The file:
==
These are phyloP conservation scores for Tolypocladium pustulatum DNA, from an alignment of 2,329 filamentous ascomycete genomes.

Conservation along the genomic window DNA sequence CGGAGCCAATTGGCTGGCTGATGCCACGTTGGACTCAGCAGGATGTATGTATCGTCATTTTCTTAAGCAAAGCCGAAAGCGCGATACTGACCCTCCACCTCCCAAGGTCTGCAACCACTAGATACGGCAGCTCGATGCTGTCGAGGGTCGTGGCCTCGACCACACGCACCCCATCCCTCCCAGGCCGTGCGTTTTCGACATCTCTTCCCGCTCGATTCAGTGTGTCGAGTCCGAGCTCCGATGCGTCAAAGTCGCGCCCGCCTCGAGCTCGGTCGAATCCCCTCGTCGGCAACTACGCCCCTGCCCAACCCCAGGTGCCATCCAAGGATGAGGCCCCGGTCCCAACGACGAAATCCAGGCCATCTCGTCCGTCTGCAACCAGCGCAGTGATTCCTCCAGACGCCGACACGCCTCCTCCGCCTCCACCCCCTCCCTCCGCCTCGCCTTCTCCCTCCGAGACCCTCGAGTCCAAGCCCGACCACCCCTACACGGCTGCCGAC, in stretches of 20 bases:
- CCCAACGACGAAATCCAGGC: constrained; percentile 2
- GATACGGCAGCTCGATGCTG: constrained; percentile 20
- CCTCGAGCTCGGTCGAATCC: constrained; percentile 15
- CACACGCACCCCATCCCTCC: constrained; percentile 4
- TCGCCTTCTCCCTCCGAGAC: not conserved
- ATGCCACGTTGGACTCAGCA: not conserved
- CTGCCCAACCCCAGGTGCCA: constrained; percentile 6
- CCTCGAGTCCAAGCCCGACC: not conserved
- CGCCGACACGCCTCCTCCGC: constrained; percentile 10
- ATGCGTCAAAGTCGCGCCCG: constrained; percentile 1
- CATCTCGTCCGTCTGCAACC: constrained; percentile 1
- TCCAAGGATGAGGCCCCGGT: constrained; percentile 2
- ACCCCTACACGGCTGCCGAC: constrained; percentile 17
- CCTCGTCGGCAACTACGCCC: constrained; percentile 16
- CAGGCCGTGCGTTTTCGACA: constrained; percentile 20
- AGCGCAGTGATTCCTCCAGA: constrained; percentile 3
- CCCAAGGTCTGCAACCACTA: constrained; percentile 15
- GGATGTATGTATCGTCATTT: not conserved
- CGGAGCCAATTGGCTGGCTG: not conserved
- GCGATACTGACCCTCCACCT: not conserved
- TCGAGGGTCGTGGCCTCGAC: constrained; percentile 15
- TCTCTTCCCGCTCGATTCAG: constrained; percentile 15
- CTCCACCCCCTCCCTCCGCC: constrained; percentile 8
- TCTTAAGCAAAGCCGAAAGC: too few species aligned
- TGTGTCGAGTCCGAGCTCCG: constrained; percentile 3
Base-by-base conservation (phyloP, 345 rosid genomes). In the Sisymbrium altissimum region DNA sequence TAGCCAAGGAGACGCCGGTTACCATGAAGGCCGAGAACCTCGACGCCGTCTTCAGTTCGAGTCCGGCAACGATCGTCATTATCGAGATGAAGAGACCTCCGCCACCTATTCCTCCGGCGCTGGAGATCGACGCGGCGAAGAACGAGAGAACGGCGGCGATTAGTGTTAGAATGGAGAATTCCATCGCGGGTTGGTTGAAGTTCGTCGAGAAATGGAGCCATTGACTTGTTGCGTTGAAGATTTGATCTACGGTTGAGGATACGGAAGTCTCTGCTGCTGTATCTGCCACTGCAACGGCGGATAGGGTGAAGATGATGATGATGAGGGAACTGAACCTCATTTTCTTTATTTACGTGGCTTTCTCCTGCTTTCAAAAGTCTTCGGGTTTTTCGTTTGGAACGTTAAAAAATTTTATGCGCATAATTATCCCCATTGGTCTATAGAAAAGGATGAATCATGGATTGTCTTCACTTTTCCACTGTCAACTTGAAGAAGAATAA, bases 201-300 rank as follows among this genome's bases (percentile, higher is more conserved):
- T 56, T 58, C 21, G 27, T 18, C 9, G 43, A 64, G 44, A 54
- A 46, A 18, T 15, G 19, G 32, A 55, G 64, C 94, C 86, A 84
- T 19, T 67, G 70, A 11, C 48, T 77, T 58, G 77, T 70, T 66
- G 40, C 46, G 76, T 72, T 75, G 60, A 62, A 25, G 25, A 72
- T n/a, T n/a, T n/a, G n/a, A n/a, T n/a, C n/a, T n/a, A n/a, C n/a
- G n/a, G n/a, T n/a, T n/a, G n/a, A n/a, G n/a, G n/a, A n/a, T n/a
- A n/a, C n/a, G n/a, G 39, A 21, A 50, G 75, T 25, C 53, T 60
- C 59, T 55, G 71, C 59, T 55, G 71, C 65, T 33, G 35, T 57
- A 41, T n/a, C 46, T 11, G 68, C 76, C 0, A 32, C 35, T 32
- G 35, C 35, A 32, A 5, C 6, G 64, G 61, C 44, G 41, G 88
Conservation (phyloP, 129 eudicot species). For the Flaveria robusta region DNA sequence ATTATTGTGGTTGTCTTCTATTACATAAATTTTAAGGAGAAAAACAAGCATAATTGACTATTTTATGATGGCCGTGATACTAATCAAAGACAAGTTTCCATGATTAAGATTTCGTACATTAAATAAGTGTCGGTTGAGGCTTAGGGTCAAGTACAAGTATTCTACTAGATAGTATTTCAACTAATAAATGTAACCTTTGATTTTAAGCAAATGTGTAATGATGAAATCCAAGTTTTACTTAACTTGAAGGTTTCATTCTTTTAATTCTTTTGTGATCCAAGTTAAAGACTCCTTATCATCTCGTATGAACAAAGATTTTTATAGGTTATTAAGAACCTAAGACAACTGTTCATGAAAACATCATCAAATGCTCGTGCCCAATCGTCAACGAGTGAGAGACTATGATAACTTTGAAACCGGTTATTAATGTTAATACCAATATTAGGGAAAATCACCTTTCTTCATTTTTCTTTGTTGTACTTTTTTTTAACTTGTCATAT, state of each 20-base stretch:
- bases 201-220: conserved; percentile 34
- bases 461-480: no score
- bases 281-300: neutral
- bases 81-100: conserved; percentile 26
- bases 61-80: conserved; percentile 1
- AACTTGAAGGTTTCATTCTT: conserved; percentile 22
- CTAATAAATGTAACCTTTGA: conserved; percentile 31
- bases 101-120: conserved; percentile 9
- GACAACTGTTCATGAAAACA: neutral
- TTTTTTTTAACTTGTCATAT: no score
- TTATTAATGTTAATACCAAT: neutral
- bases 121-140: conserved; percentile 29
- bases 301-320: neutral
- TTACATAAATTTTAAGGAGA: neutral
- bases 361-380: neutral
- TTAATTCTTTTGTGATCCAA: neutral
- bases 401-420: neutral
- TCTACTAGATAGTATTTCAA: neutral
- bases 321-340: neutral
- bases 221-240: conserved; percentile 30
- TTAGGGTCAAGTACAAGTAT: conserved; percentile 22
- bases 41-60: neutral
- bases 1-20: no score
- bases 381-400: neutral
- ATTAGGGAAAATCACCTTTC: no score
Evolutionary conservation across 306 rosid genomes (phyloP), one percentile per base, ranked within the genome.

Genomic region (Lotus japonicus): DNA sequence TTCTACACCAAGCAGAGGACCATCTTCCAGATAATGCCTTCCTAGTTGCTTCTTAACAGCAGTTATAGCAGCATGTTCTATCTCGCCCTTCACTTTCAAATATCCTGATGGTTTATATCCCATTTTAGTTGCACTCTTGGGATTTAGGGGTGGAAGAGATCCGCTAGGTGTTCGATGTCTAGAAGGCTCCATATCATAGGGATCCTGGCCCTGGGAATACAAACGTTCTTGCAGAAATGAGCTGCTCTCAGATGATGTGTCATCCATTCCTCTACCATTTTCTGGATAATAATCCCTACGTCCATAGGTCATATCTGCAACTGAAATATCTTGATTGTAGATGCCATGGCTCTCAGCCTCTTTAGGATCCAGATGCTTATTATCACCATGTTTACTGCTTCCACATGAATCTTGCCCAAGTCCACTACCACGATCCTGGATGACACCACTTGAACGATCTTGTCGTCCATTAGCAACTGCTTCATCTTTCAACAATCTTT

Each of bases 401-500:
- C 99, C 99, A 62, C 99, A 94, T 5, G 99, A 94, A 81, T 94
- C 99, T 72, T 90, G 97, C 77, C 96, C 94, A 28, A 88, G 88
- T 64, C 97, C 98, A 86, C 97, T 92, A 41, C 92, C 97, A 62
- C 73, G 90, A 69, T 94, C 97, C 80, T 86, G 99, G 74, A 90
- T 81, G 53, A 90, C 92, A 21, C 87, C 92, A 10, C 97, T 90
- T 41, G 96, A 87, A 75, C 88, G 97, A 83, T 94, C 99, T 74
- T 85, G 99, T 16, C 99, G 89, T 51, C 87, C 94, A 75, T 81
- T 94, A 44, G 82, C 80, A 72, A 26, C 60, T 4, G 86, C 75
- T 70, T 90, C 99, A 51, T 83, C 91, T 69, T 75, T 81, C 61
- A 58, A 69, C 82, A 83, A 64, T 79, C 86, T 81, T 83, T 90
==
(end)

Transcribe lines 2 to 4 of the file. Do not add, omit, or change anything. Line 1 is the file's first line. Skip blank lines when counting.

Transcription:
Conservation along the genomic window DNA sequence CGGAGCCAATTGGCTGGCTGATGCCACGTTGGACTCAGCAGGATGTATGTATCGTCATTTTCTTAAGCAAAGCCGAAAGCGCGATACTGACCCTCCACCTCCCAAGGTCTGCAACCACTAGATACGGCAGCTCGATGCTGTCGAGGGTCGTGGCCTCGACCACACGCACCCCATCCCTCCCAGGCCGTGCGTTTTCGACATCTCTTCCCGCTCGATTCAGTGTGTCGAGTCCGAGCTCCGATGCGTCAAAGTCGCGCCCGCCTCGAGCTCGGTCGAATCCCCTCGTCGGCAACTACGCCCCTGCCCAACCCCAGGTGCCATCCAAGGATGAGGCCCCGGTCCCAACGACGAAATCCAGGCCATCTCGTCCGTCTGCAACCAGCGCAGTGATTCCTCCAGACGCCGACACGCCTCCTCCGCCTCCACCCCCTCCCTCCGCCTCGCCTTCTCCCTCCGAGACCCTCGAGTCCAAGCCCGACCACCCCTACACGGCTGCCGAC, in stretches of 20 bases:
- CCCAACGACGAAATCCAGGC: constrained; percentile 2
- GATACGGCAGCTCGATGCTG: constrained; percentile 20